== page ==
This week the Chief of Naval Operations (CNO) provided an update on the status of the USS Gerald R. Ford, its delayed Advanced Weapons Elevators (AWEs), and lessons learned from the process.

“It’s the first in a series of three shock tests that we’re doing with the Ford as the first in the class.  The first one, the ship did not sustain any appreciable damage from that first shock test, which was quite a large explosive charge.  We’ll increase the intensity of the testing here over the course of the next month in two more shock trials,” Adm. Mike Gilday said July 20  during a pre-taped virtual session ahead of the Navy League’s Sea Air Space exposition in early August.

In June, the Navy said the Ford completed its first of three planned Full Ship Shock Trials (FSST) events off the East Coast. The service typically conducts shock trials of new ship designs using live explosives to confirm vessels can meet mission requirements under realistic conditions in battle at sea (Defense Daily, June 21).

Before shifting to the trails, the Ford underwent an 18-month Post Delivery Test and Trials (PDT&T) period it completed in April. The Navy previously said the FSST period would last for four months during the summer and be followed by an inaugural Planned Incremental Availability (PIA) this upcoming September for additional maintenance work that is expected to be finished by February 2022 (Defense Daily, May 5).

A Huntington Ingalls Industries Newport News Shipbuilding engineer grinds in USS Gerald R. Ford's (CVN-78) Lower Stage Weapons Elevator 1 on July 18, 2020, during final days prior to certification. (Photo: U.S. Navy)
A Huntington Ingalls Industries Newport News Shipbuilding engineer grinds in USS Gerald R. Ford‘s (CVN-78) Lower Stage Weapons Elevator 1 on July 18, 2020, during final days prior to certification. (Photo: U.S. Navy)

The post-shock trials PIA is expected to be used for additional modernization work and any maintenance or repairs due to the shock trials.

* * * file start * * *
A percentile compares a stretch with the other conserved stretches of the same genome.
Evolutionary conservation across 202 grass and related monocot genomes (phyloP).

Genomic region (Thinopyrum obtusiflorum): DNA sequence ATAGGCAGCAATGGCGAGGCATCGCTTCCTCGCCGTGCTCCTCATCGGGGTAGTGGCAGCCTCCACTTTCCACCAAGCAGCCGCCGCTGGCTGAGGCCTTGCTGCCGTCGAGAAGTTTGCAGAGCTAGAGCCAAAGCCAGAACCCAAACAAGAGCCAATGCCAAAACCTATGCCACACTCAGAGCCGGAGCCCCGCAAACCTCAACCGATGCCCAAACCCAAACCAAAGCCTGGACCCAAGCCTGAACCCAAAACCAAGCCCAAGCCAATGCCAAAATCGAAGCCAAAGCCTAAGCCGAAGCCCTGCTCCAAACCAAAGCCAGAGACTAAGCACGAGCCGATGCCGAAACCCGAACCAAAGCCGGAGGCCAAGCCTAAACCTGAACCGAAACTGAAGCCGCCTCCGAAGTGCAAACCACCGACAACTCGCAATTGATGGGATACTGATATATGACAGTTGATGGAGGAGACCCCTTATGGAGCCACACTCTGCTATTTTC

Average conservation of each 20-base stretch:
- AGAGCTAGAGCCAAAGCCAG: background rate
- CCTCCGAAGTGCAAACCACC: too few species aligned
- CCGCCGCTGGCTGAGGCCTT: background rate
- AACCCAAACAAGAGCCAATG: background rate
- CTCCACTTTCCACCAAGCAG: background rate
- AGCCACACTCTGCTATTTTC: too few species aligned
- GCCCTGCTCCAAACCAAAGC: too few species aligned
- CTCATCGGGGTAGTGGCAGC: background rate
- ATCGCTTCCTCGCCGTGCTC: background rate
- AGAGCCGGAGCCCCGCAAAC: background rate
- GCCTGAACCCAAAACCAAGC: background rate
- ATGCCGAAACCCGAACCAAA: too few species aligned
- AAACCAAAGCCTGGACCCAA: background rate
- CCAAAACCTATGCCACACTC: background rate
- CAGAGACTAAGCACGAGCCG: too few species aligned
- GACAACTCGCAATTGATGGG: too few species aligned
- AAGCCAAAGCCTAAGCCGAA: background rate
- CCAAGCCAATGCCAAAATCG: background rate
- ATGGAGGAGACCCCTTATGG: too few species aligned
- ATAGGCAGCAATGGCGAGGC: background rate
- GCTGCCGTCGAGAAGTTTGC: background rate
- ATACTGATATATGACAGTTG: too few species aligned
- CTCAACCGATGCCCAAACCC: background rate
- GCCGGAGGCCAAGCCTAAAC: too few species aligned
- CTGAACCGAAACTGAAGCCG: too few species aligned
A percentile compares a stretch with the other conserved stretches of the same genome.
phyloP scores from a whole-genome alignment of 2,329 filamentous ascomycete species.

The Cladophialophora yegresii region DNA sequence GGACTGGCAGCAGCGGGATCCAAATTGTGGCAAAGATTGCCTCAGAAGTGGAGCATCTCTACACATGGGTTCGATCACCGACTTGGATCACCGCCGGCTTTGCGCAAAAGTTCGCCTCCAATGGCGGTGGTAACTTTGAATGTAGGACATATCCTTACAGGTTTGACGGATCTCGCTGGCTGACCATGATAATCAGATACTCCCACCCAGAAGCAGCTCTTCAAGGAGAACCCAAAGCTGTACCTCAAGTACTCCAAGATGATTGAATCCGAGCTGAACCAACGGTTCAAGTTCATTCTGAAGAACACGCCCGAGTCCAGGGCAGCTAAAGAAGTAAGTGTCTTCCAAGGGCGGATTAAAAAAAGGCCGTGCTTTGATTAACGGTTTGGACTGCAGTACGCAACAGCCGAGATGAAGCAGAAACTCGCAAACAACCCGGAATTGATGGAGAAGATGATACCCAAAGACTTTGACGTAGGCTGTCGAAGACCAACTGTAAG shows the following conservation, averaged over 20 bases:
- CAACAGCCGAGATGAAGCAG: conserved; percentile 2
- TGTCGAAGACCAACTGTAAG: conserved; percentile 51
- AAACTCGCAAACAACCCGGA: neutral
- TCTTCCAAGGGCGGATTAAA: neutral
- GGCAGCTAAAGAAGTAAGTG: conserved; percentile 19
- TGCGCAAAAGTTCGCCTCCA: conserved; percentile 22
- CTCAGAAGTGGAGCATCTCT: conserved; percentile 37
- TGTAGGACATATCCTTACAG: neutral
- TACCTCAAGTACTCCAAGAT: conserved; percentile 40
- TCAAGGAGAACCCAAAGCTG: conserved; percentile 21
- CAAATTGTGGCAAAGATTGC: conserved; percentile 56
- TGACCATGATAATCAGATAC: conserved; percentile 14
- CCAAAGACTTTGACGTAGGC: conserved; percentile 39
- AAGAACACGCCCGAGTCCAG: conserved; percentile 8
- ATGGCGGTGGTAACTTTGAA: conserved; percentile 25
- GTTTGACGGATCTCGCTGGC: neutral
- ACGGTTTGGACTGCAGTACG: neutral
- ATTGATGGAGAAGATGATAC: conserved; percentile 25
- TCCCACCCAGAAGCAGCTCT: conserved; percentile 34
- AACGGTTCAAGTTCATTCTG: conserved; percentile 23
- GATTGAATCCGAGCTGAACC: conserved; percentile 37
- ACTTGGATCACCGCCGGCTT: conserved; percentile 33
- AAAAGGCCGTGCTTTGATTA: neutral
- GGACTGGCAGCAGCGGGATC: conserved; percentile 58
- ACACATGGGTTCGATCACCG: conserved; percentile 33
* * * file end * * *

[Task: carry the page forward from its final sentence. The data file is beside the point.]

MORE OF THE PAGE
The Ford is the first carrier to execute these kinds of shock trials since the USS Theodore Roosevelt (CVN-71) in 1987.

“Having served on a ship that was damaged by two mines – this was years ago, during Desert Storm – I understand the impact – the potential impact and the value of those shock tests in understanding the survivability of our platforms and to give our – also to give our crews, to give our sailors confidence in the ships that we’re putting them on as they go to sea and potentially putting them in harm’s way that these are survivable platforms,” Gilday said.

He added the Ford did “very, very well in this first test” but noted the two remaining shock trial events.

Gilday reiterated the Navy plans to deploy the Ford in 2022, following the PIA.

The CNO also said shipbuilder and AWE builder Huntington Ingalls Industries [HII] has delivered seven of the 11 total elevators. 

“We’ll deliver two more in early fall and then the remaining two by the end of 2021, so the elevators will be complete.  And that’s going very, very well,” Gilday said.

In March, then-commander of U.S. Pacific Fleet and current head of Indo-Pacific Command Adm. John Aquilino said the Navy had completed nine of the 11 AWEs, but did not disclose the timelines for full acceptance (Defense Daily, March 22).

Gilday reiterated the Ford has been at sea for 50 percent of the time over the past year during its PDT&T period “and actually been serving as our carrier [qualifications] carrier off the East Coast for a number of months in 2020 and 2021.  And so she has more operational time over the past year than nearly any other ship in the fleet, and she’s been performing very, very well.  She’s been out there, you know, looking for high seas to operate in and operate those elevators.  We’ve been providing or trying to put her in an environment where she can rigorously test all those systems, and they’ve gone very, very well.”

The CNO also named some lessons learned from the Ford process that the Navy is applying to newer ship classes like the Constellation-class frigate.

“One is that when you lock in the design, you lock in the design.  And so when we start building the frigate, we are not looking at adding any new systems to that ship.  The delivery of the frigate needs to be the Navy’s SpaceX.  It needs to come out right, on time, within its budget, and with everything working right,” Gilday said.

He said the Navy also learned the importance of land-based testing on new systems before introducing them to the fleet.

“The ammunition elevators are an exceptional example of a painful process over the past four or five years.  And so we are in the – in the ’21 budget we already have money dedicated to land-based test sites for the frigate so that we can perfect that technology before we – before we deliver it to the ship.”

Gilday said the third major lesson is “taking a much more deliberate approach with respect to introducing new technologies to any platform.”